Mint 1989 Corvette discovered after 23 years

No replies
WilliamFuller
Offline
Joined: 2013-01-05

A 1989 Chevrolet Corvette has been discovered in storage with only 67 miles on it. The car was taken off a dealer's lot when it was brand new. In absolutely new condition, it sold for approximately its initial selling cost. Are you currently trying to buy or sell a new or used auto? If this sounds like you, don’t go any place else before you research Gus Johnson dealership! Want to know find out more about Gus Johnson Ford? Just click here!

Thieved off a dealer’s lot

The vehicle was thieved off a dealer's lot in San Diego, Calif. all those years ago by an unidentified Irish immigrant, who was forced into the crime by members of a bad crowd he had fallen into. The burglar put the vehicle into a storage unit as he was instructed by his "associates," who called him on an annual basis to be sure it was still safely in mothballs.

The storage fee when he got it there in 1989 was only $50 a month, but it increased to $300 a month by 2012.

In 2012, the burglar decided to talk to a lawyer about his options now that he was in Ireland again and had already spent $70,000 in storage fees, much more than he would have paid with a Bankrate auto loan.

The statute of limitations was already expired on the crime, meaning he did not have to be concerned about prosecution, fortunately for him.

Car coated in dust
For a car that is really old, the 1989 Corvette was in perfect condition. It only had 67 miles on it and had a cost tag of $39,410 on it still. The tires were flat and there was dust all over it, but the San Diego Police found just a little gem in the storage locker.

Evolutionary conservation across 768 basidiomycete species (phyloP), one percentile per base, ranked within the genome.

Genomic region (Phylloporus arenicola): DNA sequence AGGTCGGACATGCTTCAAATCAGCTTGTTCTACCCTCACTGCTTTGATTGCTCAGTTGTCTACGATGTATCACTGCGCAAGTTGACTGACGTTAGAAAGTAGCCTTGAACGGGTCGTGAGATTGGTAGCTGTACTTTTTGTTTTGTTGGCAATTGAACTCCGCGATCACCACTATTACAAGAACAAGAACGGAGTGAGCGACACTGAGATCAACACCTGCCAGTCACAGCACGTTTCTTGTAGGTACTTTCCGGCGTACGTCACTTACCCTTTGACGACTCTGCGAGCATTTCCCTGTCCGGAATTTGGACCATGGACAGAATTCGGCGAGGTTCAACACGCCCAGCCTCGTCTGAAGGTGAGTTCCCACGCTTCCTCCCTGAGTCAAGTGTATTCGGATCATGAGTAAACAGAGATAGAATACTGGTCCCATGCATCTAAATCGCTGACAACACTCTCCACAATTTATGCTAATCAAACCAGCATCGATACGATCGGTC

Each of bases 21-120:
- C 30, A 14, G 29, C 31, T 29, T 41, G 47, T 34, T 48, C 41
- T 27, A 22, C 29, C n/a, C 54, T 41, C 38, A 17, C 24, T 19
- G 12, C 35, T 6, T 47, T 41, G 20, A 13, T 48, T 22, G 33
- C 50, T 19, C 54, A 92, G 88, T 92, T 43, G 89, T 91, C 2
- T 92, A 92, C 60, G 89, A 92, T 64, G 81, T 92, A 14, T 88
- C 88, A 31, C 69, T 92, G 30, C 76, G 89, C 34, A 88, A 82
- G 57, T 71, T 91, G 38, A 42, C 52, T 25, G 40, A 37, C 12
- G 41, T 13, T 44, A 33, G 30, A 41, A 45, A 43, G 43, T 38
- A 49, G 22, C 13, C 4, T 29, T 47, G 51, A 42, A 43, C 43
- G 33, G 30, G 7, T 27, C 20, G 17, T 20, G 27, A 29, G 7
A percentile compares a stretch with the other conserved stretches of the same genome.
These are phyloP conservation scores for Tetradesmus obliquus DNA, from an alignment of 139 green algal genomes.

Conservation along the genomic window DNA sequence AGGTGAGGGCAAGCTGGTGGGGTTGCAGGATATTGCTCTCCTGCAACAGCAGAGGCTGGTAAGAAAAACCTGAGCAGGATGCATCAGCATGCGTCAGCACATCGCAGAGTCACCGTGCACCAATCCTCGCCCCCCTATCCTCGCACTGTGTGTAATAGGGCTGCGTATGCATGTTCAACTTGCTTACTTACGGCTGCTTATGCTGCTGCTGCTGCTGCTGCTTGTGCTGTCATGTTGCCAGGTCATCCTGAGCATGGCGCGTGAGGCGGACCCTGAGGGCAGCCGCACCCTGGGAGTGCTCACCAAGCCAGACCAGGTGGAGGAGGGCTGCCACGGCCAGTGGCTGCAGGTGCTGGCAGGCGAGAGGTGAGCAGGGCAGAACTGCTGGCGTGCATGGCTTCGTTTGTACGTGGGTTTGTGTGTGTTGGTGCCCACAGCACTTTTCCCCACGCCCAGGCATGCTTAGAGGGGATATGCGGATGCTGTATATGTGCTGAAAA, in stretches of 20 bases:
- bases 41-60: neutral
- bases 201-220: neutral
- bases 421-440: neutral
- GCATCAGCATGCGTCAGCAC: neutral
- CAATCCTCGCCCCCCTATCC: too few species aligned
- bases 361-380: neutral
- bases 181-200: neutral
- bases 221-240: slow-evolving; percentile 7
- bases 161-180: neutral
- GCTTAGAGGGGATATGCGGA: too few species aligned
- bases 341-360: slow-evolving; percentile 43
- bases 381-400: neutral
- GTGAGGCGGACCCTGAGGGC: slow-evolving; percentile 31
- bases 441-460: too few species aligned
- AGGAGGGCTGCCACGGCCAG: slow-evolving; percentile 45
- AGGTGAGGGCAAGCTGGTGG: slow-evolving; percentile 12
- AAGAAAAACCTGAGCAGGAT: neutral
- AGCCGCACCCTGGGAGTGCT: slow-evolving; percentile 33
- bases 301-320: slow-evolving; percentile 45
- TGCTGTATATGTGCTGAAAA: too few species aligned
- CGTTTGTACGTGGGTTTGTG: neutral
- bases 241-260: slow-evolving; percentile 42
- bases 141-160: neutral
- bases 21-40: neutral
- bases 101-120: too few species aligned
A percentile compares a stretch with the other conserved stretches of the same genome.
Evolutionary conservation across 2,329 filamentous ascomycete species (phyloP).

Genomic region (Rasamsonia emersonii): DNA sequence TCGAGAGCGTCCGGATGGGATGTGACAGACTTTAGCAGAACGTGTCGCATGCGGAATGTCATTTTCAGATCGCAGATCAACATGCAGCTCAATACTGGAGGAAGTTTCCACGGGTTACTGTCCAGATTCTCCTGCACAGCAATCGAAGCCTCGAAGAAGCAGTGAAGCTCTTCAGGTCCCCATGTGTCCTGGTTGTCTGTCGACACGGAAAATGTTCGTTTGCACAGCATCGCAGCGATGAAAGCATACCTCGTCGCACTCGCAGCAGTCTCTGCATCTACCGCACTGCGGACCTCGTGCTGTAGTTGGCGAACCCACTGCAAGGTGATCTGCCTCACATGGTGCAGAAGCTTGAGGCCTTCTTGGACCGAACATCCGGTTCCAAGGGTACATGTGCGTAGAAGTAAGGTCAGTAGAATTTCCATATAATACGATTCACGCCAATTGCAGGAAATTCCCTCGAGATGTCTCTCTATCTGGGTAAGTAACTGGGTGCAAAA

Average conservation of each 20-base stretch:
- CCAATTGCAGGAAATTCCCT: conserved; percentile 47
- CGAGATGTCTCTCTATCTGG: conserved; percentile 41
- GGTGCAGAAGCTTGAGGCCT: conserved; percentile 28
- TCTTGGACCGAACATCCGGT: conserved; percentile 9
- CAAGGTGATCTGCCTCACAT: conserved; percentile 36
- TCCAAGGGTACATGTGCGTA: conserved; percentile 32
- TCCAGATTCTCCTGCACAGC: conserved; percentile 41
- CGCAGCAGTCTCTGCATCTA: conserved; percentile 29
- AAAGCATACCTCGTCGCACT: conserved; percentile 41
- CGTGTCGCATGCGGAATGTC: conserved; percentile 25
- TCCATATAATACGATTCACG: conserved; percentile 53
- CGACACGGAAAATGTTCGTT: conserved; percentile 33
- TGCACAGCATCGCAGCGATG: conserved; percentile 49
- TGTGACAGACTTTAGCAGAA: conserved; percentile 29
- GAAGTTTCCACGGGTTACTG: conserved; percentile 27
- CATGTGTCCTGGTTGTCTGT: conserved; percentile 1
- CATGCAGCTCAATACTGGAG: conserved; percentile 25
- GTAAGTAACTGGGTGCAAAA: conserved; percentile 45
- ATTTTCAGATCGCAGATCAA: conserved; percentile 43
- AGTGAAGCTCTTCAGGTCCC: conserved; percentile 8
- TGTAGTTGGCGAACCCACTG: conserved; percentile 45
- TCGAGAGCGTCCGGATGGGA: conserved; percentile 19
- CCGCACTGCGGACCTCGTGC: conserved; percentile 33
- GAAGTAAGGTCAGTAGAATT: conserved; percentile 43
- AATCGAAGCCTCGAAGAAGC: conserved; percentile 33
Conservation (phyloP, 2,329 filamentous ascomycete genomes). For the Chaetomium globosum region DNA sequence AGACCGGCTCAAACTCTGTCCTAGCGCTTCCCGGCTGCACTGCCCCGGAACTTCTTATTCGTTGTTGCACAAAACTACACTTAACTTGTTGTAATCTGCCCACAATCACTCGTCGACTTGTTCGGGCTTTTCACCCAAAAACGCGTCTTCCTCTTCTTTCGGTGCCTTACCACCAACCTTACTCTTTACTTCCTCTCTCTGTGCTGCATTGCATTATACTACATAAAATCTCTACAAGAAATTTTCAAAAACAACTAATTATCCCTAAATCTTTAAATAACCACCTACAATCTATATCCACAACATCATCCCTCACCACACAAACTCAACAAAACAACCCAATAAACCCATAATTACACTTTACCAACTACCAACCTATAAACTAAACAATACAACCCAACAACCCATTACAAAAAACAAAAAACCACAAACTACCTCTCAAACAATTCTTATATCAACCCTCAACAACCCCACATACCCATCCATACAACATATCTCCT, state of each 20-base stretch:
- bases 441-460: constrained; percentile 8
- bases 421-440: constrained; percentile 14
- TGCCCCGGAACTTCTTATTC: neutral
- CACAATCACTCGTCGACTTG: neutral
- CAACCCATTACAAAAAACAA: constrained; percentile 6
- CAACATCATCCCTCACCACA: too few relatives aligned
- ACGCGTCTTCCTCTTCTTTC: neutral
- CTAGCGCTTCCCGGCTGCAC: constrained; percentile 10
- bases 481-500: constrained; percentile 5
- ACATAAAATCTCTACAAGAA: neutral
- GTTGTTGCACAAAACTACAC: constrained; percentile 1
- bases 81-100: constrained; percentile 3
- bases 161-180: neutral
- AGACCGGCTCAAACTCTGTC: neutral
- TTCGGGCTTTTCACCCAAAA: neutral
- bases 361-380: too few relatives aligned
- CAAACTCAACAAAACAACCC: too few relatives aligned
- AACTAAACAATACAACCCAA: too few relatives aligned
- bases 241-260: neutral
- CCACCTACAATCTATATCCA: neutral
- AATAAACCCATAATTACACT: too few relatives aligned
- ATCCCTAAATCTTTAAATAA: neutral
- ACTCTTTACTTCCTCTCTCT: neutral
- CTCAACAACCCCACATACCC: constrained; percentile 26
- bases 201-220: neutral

To Get The Ultimate Price For A Pre-Owned Car, Van, Truck or SUV Consult Gus Johnson Cars Without Delay

Vehicle sold on eBay

The 'Vette was sold to an automobile wholesaler who in turn sold it to Corky Rice, a used car dealer in Glendale, Calif. Rice posted the vehicle for sale on e-Bay, telling it is unlikely-but-true tale. It garnered a ton of interest, such as an article in the LA Times.

Mike Robertson is an advertising executive in California who saw the LA Times piece. He said it was "like time capsuling an automobile for myself ... it was just a fantasy. But I imagined I'd take a shot at seeing if I could get it."

Robertson offered the initial sticker price on the car, but it actually wound up costing him just a little more at $39,471 to get the vehicle.

Driving it now

The new vehicle will not just sit around for a long time. The brand new owner promised to drive it around everywhere now that he has the brand new car.

Sources

AOL Autos
All Voices

Top Speed